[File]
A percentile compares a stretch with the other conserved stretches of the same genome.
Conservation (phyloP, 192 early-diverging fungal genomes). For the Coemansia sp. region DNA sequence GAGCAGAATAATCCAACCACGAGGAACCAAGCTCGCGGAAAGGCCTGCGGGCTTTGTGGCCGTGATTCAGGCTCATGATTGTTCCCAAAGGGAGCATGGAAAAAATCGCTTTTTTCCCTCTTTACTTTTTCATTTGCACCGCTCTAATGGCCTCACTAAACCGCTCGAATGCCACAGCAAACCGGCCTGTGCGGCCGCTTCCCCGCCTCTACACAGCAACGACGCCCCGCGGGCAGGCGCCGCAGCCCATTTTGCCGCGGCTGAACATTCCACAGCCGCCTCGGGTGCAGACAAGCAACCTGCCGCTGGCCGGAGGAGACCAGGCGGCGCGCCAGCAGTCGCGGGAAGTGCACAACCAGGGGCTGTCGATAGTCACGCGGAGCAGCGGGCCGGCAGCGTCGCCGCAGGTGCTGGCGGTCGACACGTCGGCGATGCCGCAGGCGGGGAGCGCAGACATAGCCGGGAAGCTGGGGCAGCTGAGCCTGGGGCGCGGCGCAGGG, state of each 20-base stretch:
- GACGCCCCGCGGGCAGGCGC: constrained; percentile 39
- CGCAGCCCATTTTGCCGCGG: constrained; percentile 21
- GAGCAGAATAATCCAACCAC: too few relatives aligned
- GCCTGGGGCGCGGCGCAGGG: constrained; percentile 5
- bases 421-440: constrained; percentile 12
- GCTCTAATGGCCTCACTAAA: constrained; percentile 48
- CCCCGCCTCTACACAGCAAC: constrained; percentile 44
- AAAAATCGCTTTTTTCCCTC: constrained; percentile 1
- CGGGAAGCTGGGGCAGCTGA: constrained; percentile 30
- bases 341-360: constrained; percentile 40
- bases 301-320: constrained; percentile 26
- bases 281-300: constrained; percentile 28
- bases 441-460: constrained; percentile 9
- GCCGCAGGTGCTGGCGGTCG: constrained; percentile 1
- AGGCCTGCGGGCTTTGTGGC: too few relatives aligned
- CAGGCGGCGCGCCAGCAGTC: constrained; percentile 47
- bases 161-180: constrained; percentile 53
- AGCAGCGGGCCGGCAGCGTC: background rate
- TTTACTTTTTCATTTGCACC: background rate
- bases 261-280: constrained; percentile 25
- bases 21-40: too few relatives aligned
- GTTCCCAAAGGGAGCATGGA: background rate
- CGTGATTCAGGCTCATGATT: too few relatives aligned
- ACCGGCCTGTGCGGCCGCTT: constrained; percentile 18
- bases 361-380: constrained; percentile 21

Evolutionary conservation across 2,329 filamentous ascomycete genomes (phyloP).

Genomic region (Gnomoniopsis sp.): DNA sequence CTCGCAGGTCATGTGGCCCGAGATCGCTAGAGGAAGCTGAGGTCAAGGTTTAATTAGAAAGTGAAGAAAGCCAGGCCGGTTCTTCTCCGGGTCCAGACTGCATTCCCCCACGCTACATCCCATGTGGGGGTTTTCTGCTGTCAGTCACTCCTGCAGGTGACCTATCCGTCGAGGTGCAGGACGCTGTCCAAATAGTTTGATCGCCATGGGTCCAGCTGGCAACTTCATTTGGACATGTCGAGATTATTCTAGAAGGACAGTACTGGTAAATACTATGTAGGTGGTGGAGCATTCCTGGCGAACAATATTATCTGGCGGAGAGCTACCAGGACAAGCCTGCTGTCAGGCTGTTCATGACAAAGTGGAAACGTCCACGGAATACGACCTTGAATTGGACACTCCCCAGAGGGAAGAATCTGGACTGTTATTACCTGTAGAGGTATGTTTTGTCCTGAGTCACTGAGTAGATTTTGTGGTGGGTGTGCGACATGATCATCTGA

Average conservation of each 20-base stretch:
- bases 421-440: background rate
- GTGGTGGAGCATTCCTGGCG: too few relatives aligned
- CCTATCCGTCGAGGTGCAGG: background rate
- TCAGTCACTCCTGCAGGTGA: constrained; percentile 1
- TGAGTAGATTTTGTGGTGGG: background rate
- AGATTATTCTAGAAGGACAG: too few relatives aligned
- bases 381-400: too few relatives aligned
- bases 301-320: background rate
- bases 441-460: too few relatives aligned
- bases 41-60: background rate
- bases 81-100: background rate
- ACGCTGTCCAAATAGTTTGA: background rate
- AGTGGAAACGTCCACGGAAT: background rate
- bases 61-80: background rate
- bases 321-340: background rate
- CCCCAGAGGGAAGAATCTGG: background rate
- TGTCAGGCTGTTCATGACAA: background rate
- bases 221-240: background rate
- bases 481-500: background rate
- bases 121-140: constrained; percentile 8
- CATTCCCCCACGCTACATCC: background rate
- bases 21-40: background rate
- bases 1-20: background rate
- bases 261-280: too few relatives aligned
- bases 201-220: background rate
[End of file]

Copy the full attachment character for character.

A percentile compares a stretch with the other conserved stretches of the same genome.
Conservation (phyloP, 192 early-diverging fungal genomes). For the Coemansia sp. region DNA sequence GAGCAGAATAATCCAACCACGAGGAACCAAGCTCGCGGAAAGGCCTGCGGGCTTTGTGGCCGTGATTCAGGCTCATGATTGTTCCCAAAGGGAGCATGGAAAAAATCGCTTTTTTCCCTCTTTACTTTTTCATTTGCACCGCTCTAATGGCCTCACTAAACCGCTCGAATGCCACAGCAAACCGGCCTGTGCGGCCGCTTCCCCGCCTCTACACAGCAACGACGCCCCGCGGGCAGGCGCCGCAGCCCATTTTGCCGCGGCTGAACATTCCACAGCCGCCTCGGGTGCAGACAAGCAACCTGCCGCTGGCCGGAGGAGACCAGGCGGCGCGCCAGCAGTCGCGGGAAGTGCACAACCAGGGGCTGTCGATAGTCACGCGGAGCAGCGGGCCGGCAGCGTCGCCGCAGGTGCTGGCGGTCGACACGTCGGCGATGCCGCAGGCGGGGAGCGCAGACATAGCCGGGAAGCTGGGGCAGCTGAGCCTGGGGCGCGGCGCAGGG, state of each 20-base stretch:
- GACGCCCCGCGGGCAGGCGC: constrained; percentile 39
- CGCAGCCCATTTTGCCGCGG: constrained; percentile 21
- GAGCAGAATAATCCAACCAC: too few relatives aligned
- GCCTGGGGCGCGGCGCAGGG: constrained; percentile 5
- bases 421-440: constrained; percentile 12
- GCTCTAATGGCCTCACTAAA: constrained; percentile 48
- CCCCGCCTCTACACAGCAAC: constrained; percentile 44
- AAAAATCGCTTTTTTCCCTC: constrained; percentile 1
- CGGGAAGCTGGGGCAGCTGA: constrained; percentile 30
- bases 341-360: constrained; percentile 40
- bases 301-320: constrained; percentile 26
- bases 281-300: constrained; percentile 28
- bases 441-460: constrained; percentile 9
- GCCGCAGGTGCTGGCGGTCG: constrained; percentile 1
- AGGCCTGCGGGCTTTGTGGC: too few relatives aligned
- CAGGCGGCGCGCCAGCAGTC: constrained; percentile 47
- bases 161-180: constrained; percentile 53
- AGCAGCGGGCCGGCAGCGTC: background rate
- TTTACTTTTTCATTTGCACC: background rate
- bases 261-280: constrained; percentile 25
- bases 21-40: too few relatives aligned
- GTTCCCAAAGGGAGCATGGA: background rate
- CGTGATTCAGGCTCATGATT: too few relatives aligned
- ACCGGCCTGTGCGGCCGCTT: constrained; percentile 18
- bases 361-380: constrained; percentile 21

Evolutionary conservation across 2,329 filamentous ascomycete genomes (phyloP).

Genomic region (Gnomoniopsis sp.): DNA sequence CTCGCAGGTCATGTGGCCCGAGATCGCTAGAGGAAGCTGAGGTCAAGGTTTAATTAGAAAGTGAAGAAAGCCAGGCCGGTTCTTCTCCGGGTCCAGACTGCATTCCCCCACGCTACATCCCATGTGGGGGTTTTCTGCTGTCAGTCACTCCTGCAGGTGACCTATCCGTCGAGGTGCAGGACGCTGTCCAAATAGTTTGATCGCCATGGGTCCAGCTGGCAACTTCATTTGGACATGTCGAGATTATTCTAGAAGGACAGTACTGGTAAATACTATGTAGGTGGTGGAGCATTCCTGGCGAACAATATTATCTGGCGGAGAGCTACCAGGACAAGCCTGCTGTCAGGCTGTTCATGACAAAGTGGAAACGTCCACGGAATACGACCTTGAATTGGACACTCCCCAGAGGGAAGAATCTGGACTGTTATTACCTGTAGAGGTATGTTTTGTCCTGAGTCACTGAGTAGATTTTGTGGTGGGTGTGCGACATGATCATCTGA

Average conservation of each 20-base stretch:
- bases 421-440: background rate
- GTGGTGGAGCATTCCTGGCG: too few relatives aligned
- CCTATCCGTCGAGGTGCAGG: background rate
- TCAGTCACTCCTGCAGGTGA: constrained; percentile 1
- TGAGTAGATTTTGTGGTGGG: background rate
- AGATTATTCTAGAAGGACAG: too few relatives aligned
- bases 381-400: too few relatives aligned
- bases 301-320: background rate
- bases 441-460: too few relatives aligned
- bases 41-60: background rate
- bases 81-100: background rate
- ACGCTGTCCAAATAGTTTGA: background rate
- AGTGGAAACGTCCACGGAAT: background rate
- bases 61-80: background rate
- bases 321-340: background rate
- CCCCAGAGGGAAGAATCTGG: background rate
- TGTCAGGCTGTTCATGACAA: background rate
- bases 221-240: background rate
- bases 481-500: background rate
- bases 121-140: constrained; percentile 8
- CATTCCCCCACGCTACATCC: background rate
- bases 21-40: background rate
- bases 1-20: background rate
- bases 261-280: too few relatives aligned
- bases 201-220: background rate